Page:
Women, heal the world by walking a new path that is life-affirming to everybody, creating a safe space to uncover and balance oneself in every walk of life. At Kerala Insider, we not only celebrate the womanhood but also honor the diversity in motherhood.
It was Rose Kennedy who said, “I looked on child rearing not only as a work of love and duty but as a profession that demanded the best that I could bring to it.” Like Rose, indeed motherhood is a profession, and it certainly deserves the best you can bring to it.
It is not the 1940s where young mothers were contemplating on working or taking part time jobs, whilst being a full time mom. There are many mothers who manage a full time business or start up a venture or is an entrepreneur. Guess our new generation seems to have it all under control, from managing professional/business life and being a super mom at home.
Bye-bye diapers and casseroles— today’s at-home mom is… who gets the best of two worlds
The landscape has certainly changed; now, instead of “Work versus staying home?” the question for moms-to-be is often “What work can I do from home?” or “What business can I start from home?” Never will you miss the first giggle and first baby step and yet working from home gives an identity other than ‘mom.’ A feeling of being the same person that you were before the baby—partly due to the continuing professional life.
It can be a crazy juggling act on some days, but most WAHMs say the multitasking is worth it. The best part of the work/kid combination is that one is not lost and drowned in diapers and plastic building blocks but a feeling of a healthy individual, which in conclusion makes the person a better mother and an even better role model to the next generation.
A handy checklist from experienced WAHMs to be a successful WAHM
The right attitude: Balancing a business/venture while being at home is still work, there’s just not someone else telling you what to do and when to do it. The key to success is self-motivated to haul yourself out of bed at dawn and get cracking before the baby wakes up—or stay up past baby’s bedtime when you’re likely tired too.
A plan: Crossing your fingers and winging it is not enough. Get into the business/ work, when it’s convenient for you — many might prefer weekends depending on the support system
A support system: Spouses arrangement, play dates and maybe a baby sitter to fill in during crunch times and keep a stash of exciting new toys to pull out when necessary.
A realistic schedule and your own space: Even if it’s a tiny corner of your dining room, you need a physical space devoted to work, as sometimes your nap time is almost your work time. A good practice to keep the office hour schedule intact.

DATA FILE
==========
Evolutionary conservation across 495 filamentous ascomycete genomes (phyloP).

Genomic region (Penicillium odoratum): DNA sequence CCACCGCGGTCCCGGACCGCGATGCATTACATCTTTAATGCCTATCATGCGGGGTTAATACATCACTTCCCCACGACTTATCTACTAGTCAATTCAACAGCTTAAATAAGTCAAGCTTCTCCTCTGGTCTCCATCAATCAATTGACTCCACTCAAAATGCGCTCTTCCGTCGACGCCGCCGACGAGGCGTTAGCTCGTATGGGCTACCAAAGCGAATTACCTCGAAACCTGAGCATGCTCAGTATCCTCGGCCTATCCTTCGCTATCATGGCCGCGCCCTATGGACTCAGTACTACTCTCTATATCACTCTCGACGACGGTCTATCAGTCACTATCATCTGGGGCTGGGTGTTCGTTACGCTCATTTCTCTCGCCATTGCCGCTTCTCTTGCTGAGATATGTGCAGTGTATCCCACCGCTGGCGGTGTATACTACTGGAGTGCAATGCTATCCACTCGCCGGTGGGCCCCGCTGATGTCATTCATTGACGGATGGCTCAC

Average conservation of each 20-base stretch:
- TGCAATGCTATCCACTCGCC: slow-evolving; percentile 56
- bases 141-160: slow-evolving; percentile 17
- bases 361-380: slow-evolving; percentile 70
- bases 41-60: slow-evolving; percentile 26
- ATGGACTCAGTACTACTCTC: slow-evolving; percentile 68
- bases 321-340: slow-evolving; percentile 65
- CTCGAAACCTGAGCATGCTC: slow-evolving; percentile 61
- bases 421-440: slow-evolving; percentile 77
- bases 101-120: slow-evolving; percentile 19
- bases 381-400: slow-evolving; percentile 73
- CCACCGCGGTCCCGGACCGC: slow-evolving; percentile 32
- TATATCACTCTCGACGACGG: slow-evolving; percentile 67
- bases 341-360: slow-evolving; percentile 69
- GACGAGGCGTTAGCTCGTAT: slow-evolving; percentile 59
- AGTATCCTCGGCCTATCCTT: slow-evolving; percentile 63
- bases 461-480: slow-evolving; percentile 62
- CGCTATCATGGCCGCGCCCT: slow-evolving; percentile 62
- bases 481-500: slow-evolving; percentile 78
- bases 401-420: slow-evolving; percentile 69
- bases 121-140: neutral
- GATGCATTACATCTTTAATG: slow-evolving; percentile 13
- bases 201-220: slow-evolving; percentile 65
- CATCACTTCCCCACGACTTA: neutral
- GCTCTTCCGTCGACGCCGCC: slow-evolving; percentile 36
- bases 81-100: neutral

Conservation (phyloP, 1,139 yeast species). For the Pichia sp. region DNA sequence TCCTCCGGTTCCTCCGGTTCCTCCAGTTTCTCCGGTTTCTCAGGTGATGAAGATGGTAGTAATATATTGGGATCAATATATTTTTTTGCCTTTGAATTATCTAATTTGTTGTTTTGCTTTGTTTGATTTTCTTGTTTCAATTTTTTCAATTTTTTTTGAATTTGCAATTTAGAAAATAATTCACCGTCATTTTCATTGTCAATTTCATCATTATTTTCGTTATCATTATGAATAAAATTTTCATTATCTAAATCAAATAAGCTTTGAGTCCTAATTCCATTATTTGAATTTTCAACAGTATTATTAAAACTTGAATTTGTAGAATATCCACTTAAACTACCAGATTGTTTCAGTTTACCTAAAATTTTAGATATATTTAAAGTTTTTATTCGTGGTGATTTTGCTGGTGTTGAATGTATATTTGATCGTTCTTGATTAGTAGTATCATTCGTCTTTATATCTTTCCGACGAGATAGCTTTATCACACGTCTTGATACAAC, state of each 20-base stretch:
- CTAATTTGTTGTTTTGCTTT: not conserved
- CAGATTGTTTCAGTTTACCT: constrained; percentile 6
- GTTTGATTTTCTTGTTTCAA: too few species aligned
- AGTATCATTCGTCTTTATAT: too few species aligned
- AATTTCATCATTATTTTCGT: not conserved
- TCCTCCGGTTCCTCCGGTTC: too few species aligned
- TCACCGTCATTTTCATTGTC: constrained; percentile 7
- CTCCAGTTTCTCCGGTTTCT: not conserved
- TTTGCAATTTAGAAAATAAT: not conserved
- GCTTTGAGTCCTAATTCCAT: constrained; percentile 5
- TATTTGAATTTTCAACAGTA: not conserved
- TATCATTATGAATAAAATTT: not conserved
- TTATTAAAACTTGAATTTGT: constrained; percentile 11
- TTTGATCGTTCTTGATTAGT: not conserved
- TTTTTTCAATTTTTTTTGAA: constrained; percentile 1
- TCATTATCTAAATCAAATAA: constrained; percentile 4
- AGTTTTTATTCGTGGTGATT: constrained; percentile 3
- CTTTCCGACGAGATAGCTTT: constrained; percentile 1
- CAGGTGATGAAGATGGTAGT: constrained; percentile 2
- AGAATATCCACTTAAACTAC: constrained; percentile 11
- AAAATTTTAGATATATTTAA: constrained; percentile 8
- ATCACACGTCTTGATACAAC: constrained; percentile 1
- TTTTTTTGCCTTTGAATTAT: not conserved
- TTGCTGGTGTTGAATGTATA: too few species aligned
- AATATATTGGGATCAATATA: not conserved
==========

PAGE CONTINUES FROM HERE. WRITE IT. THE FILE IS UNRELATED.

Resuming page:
Lots of flexibility with feed time: As a stay-at-home mom, a lot more leeway your schedule when things go wrong. You can also run errands during nonpeak hours—hitting the grocery store, the bank and the gym at 10 a.m. versus the 5:30 p.m. rush or scheduling doctor appointments and haircuts when it’s most convenient for you, not your supervisor. At-home entrepreneurs don’t have to worry about toting the industrial-strength breast pump to the office or pumping in the bathroom, one can nurse the baby whenever one wants.
Siestas: Napping during the day is a huge benefit for, especially after a wakeful night with the baby. Losing a lot of sleep at night takes its toll quickly, let’s get that snooze on.
Smell the coffee: The infant stage flies by in a flash, so savor every day and plan your professional life.
Just because you’re at home doesn’t mean your life has to be all baby, all the time. In fact, having a grown-up outlet will make you a better—and happier—mom.
Here are some ways to do it:
- Find an activity that works with your baby’s schedule
- Focus on one specific, nonbaby thing each day
- Reading a novel (as opposed to yet another baby book) gives an escape through the early weeks and months of motherhood.
Simple and realistic goals to manage both your motherhood and your venture would mean no mother quits her professional passion. Let motherhood be just a phase and let it not stand anywhere between your professional goals.
In Stephen Covey’s words –
“Being responsible for our own lives… our behaviour is a function of our decisions, not our conditions.”
Concerns which are out of one’s influence would not really change; young mothers have the choice to not get overwhelmed and not get anxious by them but just let them ‘BE’.
Aren’t we all learning new things when life announces a new phase or journey. So, enjoy each journey one step at a time.
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